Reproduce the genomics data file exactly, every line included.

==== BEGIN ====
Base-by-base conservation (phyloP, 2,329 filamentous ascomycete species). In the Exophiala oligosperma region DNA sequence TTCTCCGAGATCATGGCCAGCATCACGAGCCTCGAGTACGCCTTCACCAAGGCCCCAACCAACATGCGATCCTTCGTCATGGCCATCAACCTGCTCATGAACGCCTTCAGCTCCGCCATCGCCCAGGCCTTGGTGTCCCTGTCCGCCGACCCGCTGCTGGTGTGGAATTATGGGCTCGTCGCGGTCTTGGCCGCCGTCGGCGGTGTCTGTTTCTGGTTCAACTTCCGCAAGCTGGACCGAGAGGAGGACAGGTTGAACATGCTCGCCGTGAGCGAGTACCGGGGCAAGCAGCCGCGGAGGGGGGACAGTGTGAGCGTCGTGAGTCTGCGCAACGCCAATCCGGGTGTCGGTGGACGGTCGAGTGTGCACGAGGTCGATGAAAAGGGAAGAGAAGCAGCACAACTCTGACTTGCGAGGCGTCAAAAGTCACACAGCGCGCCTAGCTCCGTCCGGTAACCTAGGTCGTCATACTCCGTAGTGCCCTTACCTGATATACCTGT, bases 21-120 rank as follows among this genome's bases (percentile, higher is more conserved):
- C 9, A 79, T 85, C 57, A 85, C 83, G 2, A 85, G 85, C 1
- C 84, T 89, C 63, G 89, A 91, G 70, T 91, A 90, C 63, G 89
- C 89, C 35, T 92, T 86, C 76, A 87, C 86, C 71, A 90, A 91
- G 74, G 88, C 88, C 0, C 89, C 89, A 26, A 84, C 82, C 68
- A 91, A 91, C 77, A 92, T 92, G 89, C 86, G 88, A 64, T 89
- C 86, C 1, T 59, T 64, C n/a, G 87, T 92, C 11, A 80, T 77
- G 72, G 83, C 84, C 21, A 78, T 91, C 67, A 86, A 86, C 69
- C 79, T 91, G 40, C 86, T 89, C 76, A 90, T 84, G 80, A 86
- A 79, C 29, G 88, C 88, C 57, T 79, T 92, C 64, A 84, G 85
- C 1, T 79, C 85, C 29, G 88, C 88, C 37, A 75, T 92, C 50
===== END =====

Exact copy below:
Base-by-base conservation (phyloP, 2,329 filamentous ascomycete species). In the Exophiala oligosperma region DNA sequence TTCTCCGAGATCATGGCCAGCATCACGAGCCTCGAGTACGCCTTCACCAAGGCCCCAACCAACATGCGATCCTTCGTCATGGCCATCAACCTGCTCATGAACGCCTTCAGCTCCGCCATCGCCCAGGCCTTGGTGTCCCTGTCCGCCGACCCGCTGCTGGTGTGGAATTATGGGCTCGTCGCGGTCTTGGCCGCCGTCGGCGGTGTCTGTTTCTGGTTCAACTTCCGCAAGCTGGACCGAGAGGAGGACAGGTTGAACATGCTCGCCGTGAGCGAGTACCGGGGCAAGCAGCCGCGGAGGGGGGACAGTGTGAGCGTCGTGAGTCTGCGCAACGCCAATCCGGGTGTCGGTGGACGGTCGAGTGTGCACGAGGTCGATGAAAAGGGAAGAGAAGCAGCACAACTCTGACTTGCGAGGCGTCAAAAGTCACACAGCGCGCCTAGCTCCGTCCGGTAACCTAGGTCGTCATACTCCGTAGTGCCCTTACCTGATATACCTGT, bases 21-120 rank as follows among this genome's bases (percentile, higher is more conserved):
- C 9, A 79, T 85, C 57, A 85, C 83, G 2, A 85, G 85, C 1
- C 84, T 89, C 63, G 89, A 91, G 70, T 91, A 90, C 63, G 89
- C 89, C 35, T 92, T 86, C 76, A 87, C 86, C 71, A 90, A 91
- G 74, G 88, C 88, C 0, C 89, C 89, A 26, A 84, C 82, C 68
- A 91, A 91, C 77, A 92, T 92, G 89, C 86, G 88, A 64, T 89
- C 86, C 1, T 59, T 64, C n/a, G 87, T 92, C 11, A 80, T 77
- G 72, G 83, C 84, C 21, A 78, T 91, C 67, A 86, A 86, C 69
- C 79, T 91, G 40, C 86, T 89, C 76, A 90, T 84, G 80, A 86
- A 79, C 29, G 88, C 88, C 57, T 79, T 92, C 64, A 84, G 85
- C 1, T 79, C 85, C 29, G 88, C 88, C 37, A 75, T 92, C 50